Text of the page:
Sources of adult mesenchymal stem cells applicable for musculoskeletal applications - a systematic review of the literature.
Open Orthop J
, 5 Supp
Mesenchymal stem cells (MSCs) were first discovered by Friedenstein and his colleagues in 1976 from bone marrow. The unique property of these cells was their potential to develop into fibroblastic colony forming cells. Since Friedenstein's discovery of these cells the interest in adult MSCs has been progressively growing. Nowadays MSCs are defined as undeveloped biological cells capable of proliferation, self renewal and regenerating tissues. All these properties of MSCs have been discovered in the past 35 years. MSCs can play a crucial role in tissue engineering, organogenesis, gene therapy, transplants as well as tissue injuries. These cells were mainly extracted from bone marrow but there have been additional sources for MSCs discovered in the laboratories including: muscle, dermis, trabecular bone, adipose tissue, periosteum, pericyte, blood, synovial membrane and so forth. The discovery of the alternative sources of MSCs helps widen the application of these cells in different areas of medicine. By way of illustration, they can be used in various therapeutic purposes such as tissue regeneration and repair in musculoskeletal diseases including osteonecrosis of femoral head, stimulating growth in children with osteogenesis imperfecta, disc regeneration, osteoarthritis and duchenne muscular dystrophy. In order to fully comprehend the characteristics and potential of MSCs future studies in this field are essential.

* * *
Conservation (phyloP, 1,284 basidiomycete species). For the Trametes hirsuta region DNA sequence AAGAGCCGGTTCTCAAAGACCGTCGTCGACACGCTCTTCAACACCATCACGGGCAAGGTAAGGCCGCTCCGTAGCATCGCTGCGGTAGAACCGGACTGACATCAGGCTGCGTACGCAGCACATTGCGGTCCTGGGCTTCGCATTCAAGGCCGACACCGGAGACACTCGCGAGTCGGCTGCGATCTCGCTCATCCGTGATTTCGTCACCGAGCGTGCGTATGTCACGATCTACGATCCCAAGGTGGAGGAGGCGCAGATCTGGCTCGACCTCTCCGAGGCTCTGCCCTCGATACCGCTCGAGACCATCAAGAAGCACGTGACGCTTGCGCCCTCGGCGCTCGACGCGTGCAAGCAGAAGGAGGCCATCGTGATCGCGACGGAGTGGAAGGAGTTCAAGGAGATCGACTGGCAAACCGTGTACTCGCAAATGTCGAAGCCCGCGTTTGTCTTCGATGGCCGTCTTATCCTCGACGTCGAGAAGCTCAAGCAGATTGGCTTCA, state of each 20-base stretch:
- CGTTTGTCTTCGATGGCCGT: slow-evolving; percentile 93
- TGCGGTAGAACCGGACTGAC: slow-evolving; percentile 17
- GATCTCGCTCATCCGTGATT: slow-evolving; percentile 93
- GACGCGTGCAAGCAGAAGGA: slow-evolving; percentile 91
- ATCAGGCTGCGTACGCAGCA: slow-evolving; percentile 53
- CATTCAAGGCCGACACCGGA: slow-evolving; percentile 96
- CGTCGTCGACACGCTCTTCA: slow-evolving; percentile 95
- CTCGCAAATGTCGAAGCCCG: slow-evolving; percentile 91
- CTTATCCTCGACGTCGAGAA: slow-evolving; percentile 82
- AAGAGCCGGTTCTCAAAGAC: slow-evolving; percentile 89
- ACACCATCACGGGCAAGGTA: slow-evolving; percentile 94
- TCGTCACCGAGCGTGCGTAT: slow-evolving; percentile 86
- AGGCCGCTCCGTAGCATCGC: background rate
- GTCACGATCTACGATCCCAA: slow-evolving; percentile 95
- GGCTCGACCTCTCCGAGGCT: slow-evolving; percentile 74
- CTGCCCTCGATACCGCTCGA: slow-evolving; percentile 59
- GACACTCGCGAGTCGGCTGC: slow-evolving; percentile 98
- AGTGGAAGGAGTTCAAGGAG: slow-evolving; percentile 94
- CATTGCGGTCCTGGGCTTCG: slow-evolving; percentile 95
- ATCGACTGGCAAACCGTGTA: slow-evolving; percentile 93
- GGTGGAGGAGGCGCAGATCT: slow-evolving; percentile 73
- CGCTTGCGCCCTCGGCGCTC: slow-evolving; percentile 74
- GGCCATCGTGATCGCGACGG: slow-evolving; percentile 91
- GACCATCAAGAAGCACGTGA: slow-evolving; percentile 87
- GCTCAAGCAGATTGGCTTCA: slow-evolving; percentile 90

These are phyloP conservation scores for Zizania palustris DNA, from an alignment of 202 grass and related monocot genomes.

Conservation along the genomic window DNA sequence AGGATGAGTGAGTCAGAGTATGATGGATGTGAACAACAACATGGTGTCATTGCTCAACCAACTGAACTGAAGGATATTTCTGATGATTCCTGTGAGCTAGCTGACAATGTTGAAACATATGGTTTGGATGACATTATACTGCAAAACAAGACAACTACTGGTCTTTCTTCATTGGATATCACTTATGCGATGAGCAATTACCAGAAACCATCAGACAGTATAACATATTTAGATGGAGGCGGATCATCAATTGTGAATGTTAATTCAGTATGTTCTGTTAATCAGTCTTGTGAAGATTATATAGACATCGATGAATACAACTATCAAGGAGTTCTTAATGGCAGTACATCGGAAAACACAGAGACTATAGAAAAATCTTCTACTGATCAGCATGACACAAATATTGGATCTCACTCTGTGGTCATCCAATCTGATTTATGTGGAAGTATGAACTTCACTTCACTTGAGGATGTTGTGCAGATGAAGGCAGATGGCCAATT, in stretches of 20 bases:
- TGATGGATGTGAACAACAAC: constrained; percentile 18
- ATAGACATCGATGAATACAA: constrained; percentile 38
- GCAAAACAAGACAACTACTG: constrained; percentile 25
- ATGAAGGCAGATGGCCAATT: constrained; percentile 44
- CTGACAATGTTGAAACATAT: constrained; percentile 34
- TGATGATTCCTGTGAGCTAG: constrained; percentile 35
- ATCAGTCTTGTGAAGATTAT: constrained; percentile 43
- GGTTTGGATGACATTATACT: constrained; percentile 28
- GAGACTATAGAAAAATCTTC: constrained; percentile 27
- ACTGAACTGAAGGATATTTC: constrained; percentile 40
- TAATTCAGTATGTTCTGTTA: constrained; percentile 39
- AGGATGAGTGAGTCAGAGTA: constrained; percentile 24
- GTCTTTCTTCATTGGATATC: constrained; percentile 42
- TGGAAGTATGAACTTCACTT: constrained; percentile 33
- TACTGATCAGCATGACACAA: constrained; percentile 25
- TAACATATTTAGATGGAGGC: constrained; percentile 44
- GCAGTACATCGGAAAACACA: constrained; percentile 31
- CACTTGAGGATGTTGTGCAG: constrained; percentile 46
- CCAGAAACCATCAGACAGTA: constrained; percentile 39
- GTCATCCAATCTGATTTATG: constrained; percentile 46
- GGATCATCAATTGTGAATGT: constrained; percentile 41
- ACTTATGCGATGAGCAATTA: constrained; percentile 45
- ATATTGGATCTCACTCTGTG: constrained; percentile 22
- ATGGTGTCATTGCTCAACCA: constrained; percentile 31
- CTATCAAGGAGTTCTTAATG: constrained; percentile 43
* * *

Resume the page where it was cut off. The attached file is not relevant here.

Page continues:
|Title:||Sources of adult mesenchymal stem cells applicable for musculoskeletal applications - a systematic review of the literature.|
|Keywords:||Mesenchymal stem cells, muscular dystrophy, musculoskeletal applications, tissue engineering.|
|UCL classification:||UCL > School of Life and Medical Sciences
UCL > School of Life and Medical Sciences > Faculty of Medical Sciences
UCL > School of Life and Medical Sciences > Faculty of Medical Sciences > Surgery and Interventional Science (Division of)
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